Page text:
The circumstances of the killing felt familiar. A little after midnight on 5 June 1968, Robert Kennedy was returning to the Ambassador Hotel in Los Angeles in high spirits. He had just won a crucial victory in the California primary and was well placed to secure the Democratic nomination to run in that year’s presidential election. Going through the kitchen in order to avoid cheering crowds and get straight to his press conference, he was ambushed by a man called Sirhan Sirhan, who fired six shots from a revolver. Kennedy was rushed to hospital, where he died early the following morning.

Five months later Richard Nixon was elected president. The American right held on to the White House for 20 years out of the next 25. Jo Cox’s killing, amid the nativist howling from Farage et al, felt like the beginning of a similar chapter of right-wing advance in the UK.

Labour’s problem, and that of its social-democratic cousins throughout Europe, is the same as the American left’s was in the 1960s. Its founding coalition – of trade unions, the socially concerned middle classes and minorities, ethnic and cultural – is united (barely) on economic issues but irrevocably split on questions of identity. Outside crisis-stricken Greece and Spain, the left looks trapped in permanent opposition, with no politician able to reconsolidate its old base and take power again.

***

When I arrive in Hull, preparations are under way for a vigil in Jo Cox’s honour, but it is the nation of Turkey that is weighing on the minds of undecided voters. On Park Street, residents are divided. Those who have exercised their right to buy and are concerned about their mortgages are flirting with an Out vote but are terrified about negative equity. Those who remain in social housing or the private rented sector are untouched by stories of soaring mortgages. To many residents, the Treasury’s dire warnings seem to be the concerns of people from a different planet, not merely another part of the country. As Rachel, a woman in her mid-fifties who lives alone, puts it: “They say I’d lose four grand a month. I don’t know who they think is earning four grand a month but it certainly isn’t me.”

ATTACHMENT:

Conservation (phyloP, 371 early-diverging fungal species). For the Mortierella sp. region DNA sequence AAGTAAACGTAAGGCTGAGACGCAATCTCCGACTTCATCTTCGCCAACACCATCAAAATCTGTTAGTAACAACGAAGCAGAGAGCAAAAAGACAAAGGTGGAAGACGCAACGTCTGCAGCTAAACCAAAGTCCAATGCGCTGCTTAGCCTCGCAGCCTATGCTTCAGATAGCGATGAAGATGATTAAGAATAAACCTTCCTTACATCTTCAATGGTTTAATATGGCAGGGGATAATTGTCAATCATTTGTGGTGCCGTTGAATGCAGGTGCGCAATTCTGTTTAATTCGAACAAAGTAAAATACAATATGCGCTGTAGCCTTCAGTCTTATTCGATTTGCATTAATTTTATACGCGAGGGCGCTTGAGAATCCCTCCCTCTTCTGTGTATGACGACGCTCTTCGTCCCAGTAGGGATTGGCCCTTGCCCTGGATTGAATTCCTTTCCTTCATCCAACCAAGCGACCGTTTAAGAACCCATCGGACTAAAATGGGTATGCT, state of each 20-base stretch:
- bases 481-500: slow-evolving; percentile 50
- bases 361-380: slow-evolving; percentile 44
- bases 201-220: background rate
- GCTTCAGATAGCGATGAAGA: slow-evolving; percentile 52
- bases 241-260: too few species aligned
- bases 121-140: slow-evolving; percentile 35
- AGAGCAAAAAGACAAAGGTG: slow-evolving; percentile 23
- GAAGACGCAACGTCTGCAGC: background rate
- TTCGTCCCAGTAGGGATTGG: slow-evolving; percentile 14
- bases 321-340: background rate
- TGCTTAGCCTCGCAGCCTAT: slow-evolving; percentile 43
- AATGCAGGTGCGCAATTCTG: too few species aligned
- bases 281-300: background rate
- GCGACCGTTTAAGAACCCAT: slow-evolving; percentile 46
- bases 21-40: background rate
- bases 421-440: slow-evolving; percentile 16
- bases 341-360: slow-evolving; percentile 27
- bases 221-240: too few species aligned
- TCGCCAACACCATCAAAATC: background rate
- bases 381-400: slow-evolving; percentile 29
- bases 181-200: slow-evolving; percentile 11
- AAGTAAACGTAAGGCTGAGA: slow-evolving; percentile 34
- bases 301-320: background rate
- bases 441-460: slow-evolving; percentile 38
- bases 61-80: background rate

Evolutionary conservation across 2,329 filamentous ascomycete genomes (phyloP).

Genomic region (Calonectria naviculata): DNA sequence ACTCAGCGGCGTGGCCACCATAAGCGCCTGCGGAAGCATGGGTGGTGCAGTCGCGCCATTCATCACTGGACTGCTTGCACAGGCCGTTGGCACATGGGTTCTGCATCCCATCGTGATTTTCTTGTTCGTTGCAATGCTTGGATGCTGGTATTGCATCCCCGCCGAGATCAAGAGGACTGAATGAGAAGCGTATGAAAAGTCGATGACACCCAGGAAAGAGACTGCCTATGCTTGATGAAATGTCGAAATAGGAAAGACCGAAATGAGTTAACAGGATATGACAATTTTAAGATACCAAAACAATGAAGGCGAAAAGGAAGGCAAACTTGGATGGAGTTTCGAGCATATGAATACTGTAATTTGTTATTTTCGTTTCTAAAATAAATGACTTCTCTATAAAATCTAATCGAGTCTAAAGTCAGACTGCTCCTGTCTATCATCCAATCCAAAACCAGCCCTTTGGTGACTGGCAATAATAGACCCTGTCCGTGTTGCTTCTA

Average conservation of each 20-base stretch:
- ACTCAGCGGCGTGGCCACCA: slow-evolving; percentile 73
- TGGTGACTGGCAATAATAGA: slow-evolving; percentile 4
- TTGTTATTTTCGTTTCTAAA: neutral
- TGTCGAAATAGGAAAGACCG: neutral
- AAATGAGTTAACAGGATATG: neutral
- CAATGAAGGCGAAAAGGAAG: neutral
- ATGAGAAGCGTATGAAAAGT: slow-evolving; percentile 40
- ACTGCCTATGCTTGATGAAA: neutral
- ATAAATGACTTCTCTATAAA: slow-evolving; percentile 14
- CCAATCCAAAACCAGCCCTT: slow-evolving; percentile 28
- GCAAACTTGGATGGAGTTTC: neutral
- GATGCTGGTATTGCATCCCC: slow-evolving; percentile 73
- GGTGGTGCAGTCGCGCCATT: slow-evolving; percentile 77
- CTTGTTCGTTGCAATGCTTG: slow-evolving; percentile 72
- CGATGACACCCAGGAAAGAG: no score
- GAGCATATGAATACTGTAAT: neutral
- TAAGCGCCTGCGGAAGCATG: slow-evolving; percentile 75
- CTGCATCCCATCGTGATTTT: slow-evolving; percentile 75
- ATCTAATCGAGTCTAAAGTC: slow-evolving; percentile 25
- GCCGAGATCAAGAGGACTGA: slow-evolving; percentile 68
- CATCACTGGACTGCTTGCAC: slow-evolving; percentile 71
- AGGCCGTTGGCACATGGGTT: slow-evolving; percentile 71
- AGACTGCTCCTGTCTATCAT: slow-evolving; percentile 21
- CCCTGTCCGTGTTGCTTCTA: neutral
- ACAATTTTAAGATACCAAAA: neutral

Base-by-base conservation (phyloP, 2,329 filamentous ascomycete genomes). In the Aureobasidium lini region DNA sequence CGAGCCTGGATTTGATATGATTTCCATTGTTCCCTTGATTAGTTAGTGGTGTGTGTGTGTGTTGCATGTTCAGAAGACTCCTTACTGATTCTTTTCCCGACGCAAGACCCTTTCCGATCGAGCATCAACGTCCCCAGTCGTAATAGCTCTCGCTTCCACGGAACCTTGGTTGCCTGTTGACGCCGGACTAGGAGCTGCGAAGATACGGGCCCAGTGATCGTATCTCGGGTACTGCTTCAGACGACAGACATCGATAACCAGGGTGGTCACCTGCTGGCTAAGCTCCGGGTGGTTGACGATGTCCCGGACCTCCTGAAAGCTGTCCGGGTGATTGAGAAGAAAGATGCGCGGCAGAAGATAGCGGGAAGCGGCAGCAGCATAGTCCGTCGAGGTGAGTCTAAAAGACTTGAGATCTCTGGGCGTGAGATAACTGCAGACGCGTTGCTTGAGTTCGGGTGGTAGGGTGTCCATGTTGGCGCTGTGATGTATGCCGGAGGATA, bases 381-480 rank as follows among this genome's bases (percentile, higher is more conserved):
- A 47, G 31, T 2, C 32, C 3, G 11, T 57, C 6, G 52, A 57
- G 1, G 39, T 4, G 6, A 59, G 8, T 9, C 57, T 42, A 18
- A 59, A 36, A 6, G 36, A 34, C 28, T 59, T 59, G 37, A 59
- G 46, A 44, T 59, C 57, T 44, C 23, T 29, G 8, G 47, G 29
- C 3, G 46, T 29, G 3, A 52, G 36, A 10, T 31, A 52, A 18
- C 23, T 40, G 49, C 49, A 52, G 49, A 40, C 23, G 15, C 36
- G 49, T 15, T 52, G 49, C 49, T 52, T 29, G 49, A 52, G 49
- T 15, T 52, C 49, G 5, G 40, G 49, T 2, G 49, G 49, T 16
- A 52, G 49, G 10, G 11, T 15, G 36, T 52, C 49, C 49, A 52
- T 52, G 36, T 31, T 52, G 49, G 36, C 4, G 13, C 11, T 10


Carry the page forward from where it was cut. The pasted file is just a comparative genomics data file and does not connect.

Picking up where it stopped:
As Vote Leave knew, the promise that an Out vote will allow people to “take control” always had a particular appeal for those with precious little control – of their rent, of next week’s shift, of whether or not they will be able to afford to turn the heating on next week. Never mind that the control envisaged by Vote Leave would be exercised by the conservative right: the campaign found a message that was able to resonate across class and region, at least to an extent that could yet create a force to be reckoned with under first-past-the-post in Britain.

Four grand a month isn’t a bad salary, even in leafy Hampstead, but in that prosperous corner of north London fears of an Out vote, and what will come after, gained a tight purchase. The worry was coupled with resentment, too, over what would come, should the Outers triumph.

The great risk for the left is that herbivorous resentment is already curdling into contempt towards the people of Hull and the other bastions of Brexitism. That contempt threatens the commodity on which Labour has always relied to get Hull and Hampstead to vote and work together – solidarity. The referendum leaves the Conservatives divided at Westminster. That will give little comfort to Labour if the long-term outcome of the vote is to leave its own ranks divided outside it.

 

Stephen Bush is special correspondent at the New Statesman. He usually writes about politics. 

This article first appeared in the 23 June 2016 issue of the New Statesman, Divided Britain